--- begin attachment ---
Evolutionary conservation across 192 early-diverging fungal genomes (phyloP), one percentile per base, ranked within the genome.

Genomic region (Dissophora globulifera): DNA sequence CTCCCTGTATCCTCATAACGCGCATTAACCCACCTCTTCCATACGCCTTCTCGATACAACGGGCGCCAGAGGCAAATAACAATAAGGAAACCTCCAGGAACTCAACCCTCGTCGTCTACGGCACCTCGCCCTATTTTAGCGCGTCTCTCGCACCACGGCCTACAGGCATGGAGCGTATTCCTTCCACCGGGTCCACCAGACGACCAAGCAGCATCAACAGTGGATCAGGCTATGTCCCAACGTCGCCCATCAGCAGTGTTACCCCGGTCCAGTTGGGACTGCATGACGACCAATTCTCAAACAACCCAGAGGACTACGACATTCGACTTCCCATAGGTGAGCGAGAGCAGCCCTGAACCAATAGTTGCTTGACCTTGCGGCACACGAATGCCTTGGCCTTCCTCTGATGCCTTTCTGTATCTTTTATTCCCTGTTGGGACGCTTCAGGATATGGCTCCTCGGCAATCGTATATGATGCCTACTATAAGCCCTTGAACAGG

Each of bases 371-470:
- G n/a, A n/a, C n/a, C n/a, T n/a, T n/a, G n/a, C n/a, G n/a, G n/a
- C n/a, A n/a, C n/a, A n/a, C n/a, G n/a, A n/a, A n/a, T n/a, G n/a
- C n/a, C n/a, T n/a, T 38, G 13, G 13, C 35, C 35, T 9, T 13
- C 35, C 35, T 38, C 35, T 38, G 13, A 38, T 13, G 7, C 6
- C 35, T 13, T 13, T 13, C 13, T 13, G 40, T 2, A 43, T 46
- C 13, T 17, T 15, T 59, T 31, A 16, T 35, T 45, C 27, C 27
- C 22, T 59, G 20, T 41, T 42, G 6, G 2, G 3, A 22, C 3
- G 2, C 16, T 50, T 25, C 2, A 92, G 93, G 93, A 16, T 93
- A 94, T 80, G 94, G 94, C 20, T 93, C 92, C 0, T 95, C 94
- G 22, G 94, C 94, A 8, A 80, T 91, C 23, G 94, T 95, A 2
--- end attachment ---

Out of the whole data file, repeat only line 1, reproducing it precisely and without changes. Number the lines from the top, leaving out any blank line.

Evolutionary conservation across 192 early-diverging fungal genomes (phyloP), one percentile per base, ranked within the genome.